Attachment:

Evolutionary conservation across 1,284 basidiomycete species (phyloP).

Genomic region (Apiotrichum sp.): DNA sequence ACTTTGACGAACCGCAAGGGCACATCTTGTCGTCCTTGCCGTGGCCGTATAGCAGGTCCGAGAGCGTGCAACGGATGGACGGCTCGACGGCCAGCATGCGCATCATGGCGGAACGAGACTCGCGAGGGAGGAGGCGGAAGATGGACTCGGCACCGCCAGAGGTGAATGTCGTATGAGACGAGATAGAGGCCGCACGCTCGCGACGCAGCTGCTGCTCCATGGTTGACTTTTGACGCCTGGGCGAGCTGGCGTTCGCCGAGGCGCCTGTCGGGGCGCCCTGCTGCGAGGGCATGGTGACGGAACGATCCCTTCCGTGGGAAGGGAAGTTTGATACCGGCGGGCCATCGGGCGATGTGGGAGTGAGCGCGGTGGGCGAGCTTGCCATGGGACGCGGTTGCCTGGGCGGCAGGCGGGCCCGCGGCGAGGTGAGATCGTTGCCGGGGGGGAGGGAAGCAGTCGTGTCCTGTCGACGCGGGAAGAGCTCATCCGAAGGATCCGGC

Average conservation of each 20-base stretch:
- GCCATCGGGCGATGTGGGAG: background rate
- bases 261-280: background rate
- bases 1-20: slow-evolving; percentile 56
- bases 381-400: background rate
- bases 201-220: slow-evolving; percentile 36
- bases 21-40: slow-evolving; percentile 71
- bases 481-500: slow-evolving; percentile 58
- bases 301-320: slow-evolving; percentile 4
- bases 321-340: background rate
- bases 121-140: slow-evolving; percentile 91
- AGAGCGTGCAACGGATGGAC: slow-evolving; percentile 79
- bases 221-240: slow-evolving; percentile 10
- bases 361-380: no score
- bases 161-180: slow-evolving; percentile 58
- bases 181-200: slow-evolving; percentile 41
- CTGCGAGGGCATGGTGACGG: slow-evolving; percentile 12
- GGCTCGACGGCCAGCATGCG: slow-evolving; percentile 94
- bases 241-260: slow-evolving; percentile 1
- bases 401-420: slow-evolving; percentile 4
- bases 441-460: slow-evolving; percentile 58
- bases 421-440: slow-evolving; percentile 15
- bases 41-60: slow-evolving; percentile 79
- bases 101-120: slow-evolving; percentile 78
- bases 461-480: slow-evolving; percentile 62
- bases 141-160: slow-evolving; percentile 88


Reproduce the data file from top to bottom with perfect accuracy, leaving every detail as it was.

Evolutionary conservation across 1,284 basidiomycete species (phyloP).

Genomic region (Apiotrichum sp.): DNA sequence ACTTTGACGAACCGCAAGGGCACATCTTGTCGTCCTTGCCGTGGCCGTATAGCAGGTCCGAGAGCGTGCAACGGATGGACGGCTCGACGGCCAGCATGCGCATCATGGCGGAACGAGACTCGCGAGGGAGGAGGCGGAAGATGGACTCGGCACCGCCAGAGGTGAATGTCGTATGAGACGAGATAGAGGCCGCACGCTCGCGACGCAGCTGCTGCTCCATGGTTGACTTTTGACGCCTGGGCGAGCTGGCGTTCGCCGAGGCGCCTGTCGGGGCGCCCTGCTGCGAGGGCATGGTGACGGAACGATCCCTTCCGTGGGAAGGGAAGTTTGATACCGGCGGGCCATCGGGCGATGTGGGAGTGAGCGCGGTGGGCGAGCTTGCCATGGGACGCGGTTGCCTGGGCGGCAGGCGGGCCCGCGGCGAGGTGAGATCGTTGCCGGGGGGGAGGGAAGCAGTCGTGTCCTGTCGACGCGGGAAGAGCTCATCCGAAGGATCCGGC

Average conservation of each 20-base stretch:
- GCCATCGGGCGATGTGGGAG: background rate
- bases 261-280: background rate
- bases 1-20: slow-evolving; percentile 56
- bases 381-400: background rate
- bases 201-220: slow-evolving; percentile 36
- bases 21-40: slow-evolving; percentile 71
- bases 481-500: slow-evolving; percentile 58
- bases 301-320: slow-evolving; percentile 4
- bases 321-340: background rate
- bases 121-140: slow-evolving; percentile 91
- AGAGCGTGCAACGGATGGAC: slow-evolving; percentile 79
- bases 221-240: slow-evolving; percentile 10
- bases 361-380: no score
- bases 161-180: slow-evolving; percentile 58
- bases 181-200: slow-evolving; percentile 41
- CTGCGAGGGCATGGTGACGG: slow-evolving; percentile 12
- GGCTCGACGGCCAGCATGCG: slow-evolving; percentile 94
- bases 241-260: slow-evolving; percentile 1
- bases 401-420: slow-evolving; percentile 4
- bases 441-460: slow-evolving; percentile 58
- bases 421-440: slow-evolving; percentile 15
- bases 41-60: slow-evolving; percentile 79
- bases 101-120: slow-evolving; percentile 78
- bases 461-480: slow-evolving; percentile 62
- bases 141-160: slow-evolving; percentile 88